Most of us like the fact that our laptops discover and connect to wireless internet access points automatically, especially at places like our homes and offices. But the information that our computers send out into the world isn’t limited to the webpages we request or files we download. When your wifi is on, your computer is constantly sending out beacon signals in order to locate wireless access points. Part of that beacon is the so-called “mac address” of your computer, as well as your “remembered” networks. On an unencrypted wifi network, this could be used to connect your physical computer to your web activity, or even to deduce places you’ve recently visited. Be mindful of this when naming a home wireless network, and consider clearing your list of “preferred networks” when you travel. Smartphones with wifi on will behave similarly, so leave the wifi off to protect your information (and your battery life!) when out and about.

Digital Security is Physical, Too
Digital security – both for your data and your communications – isn’t all digital. Keep physical track of your devices at all times; the same few minutes you need to order coffee is all that’s needed to duplicate an unencrypted computer or install malware via USB. Likewise, keep in mind that there are instances when offline communication methods are inherently more secure than digital means. Postal mail, for example, is more difficult to search than email, and has much stronger legal protections.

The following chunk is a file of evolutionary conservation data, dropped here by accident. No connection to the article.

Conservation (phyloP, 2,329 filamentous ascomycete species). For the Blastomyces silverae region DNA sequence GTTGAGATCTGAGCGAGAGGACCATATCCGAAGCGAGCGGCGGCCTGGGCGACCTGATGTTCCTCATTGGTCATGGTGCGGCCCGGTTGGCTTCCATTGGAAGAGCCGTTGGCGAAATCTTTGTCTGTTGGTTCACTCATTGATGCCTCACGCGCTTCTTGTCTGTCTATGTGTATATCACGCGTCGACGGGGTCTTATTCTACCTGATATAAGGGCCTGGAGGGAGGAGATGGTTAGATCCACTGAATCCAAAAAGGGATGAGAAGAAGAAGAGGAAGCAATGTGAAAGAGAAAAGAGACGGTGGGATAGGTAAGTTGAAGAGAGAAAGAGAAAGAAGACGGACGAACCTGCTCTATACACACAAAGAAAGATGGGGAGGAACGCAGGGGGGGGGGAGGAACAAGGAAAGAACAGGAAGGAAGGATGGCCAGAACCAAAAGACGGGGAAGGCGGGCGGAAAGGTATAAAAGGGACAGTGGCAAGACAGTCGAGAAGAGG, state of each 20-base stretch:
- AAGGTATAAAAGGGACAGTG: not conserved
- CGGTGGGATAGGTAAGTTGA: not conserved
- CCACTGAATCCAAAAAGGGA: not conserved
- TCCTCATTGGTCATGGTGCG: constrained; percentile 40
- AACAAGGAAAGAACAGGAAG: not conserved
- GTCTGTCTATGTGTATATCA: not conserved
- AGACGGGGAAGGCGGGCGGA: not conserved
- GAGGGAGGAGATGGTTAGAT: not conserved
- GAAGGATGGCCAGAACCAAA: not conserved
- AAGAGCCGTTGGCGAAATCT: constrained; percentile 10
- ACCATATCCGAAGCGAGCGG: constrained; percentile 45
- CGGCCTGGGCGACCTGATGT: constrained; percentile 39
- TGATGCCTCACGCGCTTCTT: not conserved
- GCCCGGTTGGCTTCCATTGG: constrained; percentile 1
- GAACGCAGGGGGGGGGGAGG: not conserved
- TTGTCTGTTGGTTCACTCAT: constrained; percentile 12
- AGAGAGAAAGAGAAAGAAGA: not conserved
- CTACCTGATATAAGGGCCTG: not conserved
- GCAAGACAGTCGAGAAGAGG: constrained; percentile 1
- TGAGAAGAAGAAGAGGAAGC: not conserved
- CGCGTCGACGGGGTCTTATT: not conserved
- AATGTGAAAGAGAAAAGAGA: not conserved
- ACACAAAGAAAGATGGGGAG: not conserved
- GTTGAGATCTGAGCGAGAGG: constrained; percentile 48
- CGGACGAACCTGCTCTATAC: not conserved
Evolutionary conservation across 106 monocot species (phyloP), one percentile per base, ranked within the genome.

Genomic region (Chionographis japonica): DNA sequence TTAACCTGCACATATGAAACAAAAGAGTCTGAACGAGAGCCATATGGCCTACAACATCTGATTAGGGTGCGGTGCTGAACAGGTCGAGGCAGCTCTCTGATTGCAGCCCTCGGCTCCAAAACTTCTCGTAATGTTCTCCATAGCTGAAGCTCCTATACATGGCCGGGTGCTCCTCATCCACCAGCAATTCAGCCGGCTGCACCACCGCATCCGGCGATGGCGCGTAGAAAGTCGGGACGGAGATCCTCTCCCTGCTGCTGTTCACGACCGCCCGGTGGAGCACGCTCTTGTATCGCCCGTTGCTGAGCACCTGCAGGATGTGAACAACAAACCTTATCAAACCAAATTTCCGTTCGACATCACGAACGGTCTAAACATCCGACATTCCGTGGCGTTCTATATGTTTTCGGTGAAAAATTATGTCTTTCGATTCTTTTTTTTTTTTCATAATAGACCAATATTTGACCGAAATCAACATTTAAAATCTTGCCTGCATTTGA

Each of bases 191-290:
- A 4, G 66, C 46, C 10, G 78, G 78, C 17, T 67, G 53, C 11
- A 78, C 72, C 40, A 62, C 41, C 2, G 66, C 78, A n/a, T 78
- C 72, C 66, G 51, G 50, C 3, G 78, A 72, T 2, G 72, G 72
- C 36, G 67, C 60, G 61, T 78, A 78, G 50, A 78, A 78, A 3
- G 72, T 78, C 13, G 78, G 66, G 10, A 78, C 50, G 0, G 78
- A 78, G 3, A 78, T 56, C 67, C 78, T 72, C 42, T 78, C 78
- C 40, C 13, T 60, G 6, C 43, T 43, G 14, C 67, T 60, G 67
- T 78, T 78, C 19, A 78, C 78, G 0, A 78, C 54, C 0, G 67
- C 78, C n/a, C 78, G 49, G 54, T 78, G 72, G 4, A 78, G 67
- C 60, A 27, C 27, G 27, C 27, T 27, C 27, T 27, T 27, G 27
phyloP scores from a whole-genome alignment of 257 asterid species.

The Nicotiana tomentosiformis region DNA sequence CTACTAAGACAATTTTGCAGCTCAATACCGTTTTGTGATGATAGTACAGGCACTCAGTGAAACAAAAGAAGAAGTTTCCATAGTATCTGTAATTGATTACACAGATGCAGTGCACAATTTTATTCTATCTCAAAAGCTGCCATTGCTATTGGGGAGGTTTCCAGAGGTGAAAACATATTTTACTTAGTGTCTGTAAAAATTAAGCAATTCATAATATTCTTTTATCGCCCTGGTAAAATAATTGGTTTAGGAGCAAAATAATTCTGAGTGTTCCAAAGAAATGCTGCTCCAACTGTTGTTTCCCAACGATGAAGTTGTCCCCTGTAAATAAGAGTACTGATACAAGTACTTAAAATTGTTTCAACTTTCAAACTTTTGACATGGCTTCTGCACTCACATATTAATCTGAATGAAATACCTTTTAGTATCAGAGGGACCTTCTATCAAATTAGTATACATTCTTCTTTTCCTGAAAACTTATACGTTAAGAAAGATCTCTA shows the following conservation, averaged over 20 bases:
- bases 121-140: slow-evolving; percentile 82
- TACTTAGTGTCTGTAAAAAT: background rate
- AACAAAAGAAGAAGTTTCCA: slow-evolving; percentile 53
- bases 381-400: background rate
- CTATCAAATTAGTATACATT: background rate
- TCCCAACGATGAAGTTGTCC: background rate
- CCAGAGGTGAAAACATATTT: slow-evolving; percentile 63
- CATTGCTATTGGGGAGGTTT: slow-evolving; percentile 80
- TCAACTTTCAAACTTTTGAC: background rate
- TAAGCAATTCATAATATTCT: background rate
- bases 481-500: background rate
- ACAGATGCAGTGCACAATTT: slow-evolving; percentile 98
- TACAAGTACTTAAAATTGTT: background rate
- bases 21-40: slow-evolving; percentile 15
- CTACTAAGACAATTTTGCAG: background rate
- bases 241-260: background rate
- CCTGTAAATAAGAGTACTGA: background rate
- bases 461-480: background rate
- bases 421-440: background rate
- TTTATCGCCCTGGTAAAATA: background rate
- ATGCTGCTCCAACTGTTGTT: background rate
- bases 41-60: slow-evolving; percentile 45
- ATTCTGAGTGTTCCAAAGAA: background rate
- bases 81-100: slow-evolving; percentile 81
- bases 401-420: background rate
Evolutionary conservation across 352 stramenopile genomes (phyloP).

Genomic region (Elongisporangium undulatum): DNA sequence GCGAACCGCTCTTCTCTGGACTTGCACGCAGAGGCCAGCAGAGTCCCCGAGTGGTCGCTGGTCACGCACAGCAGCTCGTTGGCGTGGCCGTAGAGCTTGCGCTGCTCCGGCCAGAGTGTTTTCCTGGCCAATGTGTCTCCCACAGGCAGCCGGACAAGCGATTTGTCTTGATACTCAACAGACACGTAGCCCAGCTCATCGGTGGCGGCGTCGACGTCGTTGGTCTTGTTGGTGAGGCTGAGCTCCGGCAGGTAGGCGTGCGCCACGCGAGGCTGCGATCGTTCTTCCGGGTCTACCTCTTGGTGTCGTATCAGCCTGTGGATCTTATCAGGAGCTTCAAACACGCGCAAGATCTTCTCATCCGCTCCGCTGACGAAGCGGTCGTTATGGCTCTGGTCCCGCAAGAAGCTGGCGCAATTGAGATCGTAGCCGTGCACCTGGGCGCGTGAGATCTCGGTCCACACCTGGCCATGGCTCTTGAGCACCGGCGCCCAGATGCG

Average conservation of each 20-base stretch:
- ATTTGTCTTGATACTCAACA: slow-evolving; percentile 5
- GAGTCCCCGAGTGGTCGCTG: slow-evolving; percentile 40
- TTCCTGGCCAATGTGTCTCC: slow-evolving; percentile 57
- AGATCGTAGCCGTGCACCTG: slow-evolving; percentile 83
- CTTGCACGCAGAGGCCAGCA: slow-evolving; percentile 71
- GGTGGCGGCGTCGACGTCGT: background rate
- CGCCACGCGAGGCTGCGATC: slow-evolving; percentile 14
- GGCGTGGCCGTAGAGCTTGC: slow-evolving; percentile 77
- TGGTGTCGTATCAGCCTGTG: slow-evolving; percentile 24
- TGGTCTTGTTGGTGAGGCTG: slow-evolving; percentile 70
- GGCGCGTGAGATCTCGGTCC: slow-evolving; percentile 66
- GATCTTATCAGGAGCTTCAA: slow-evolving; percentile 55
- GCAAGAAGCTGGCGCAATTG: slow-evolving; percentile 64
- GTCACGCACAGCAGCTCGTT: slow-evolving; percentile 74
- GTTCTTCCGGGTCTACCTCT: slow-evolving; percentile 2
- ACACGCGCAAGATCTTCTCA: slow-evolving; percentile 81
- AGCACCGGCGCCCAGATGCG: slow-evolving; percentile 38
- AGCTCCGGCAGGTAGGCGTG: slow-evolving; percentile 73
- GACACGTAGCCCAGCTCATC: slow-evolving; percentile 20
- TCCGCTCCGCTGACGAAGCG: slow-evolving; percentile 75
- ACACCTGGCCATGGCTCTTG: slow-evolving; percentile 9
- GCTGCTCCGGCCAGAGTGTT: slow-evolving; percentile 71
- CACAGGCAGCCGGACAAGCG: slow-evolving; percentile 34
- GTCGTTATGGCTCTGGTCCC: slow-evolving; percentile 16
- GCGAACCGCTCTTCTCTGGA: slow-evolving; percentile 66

Diversity Matters
The convenience and efficiency of all-in-one service providers is hard to beat. At the same time, conducting all of your communications in one place also means that anyone who gains access to that service will be able to quickly triangulate information about your sources and stories. Using a variety of communication platforms reduces this risk, and also gives you at-hand alternatives should one of them become unavailable. By using different applications for chat, email, internet phone calls and the like, you make it much more difficult for anyone to create a comprehensive picture of your communications. Perhaps as importantly, trying out and offering feedback on less common tools also gives you the opportunity to provide feedback to their creators, thereby improving the usability – and viability – of alternatives to big-name applications services.

While the above is only a cursory look at principles of digital security, we encourage anyone looking for additional information or specific recommendations to check out resources like Security In A Box  or Encryption Works.  And also keep an eye out for the Tow Center’s comprehensive white paper on digital security and privacy for journalism, which will be published in the coming months.

Susan McGregor is the Assistant Director of the Tow Center.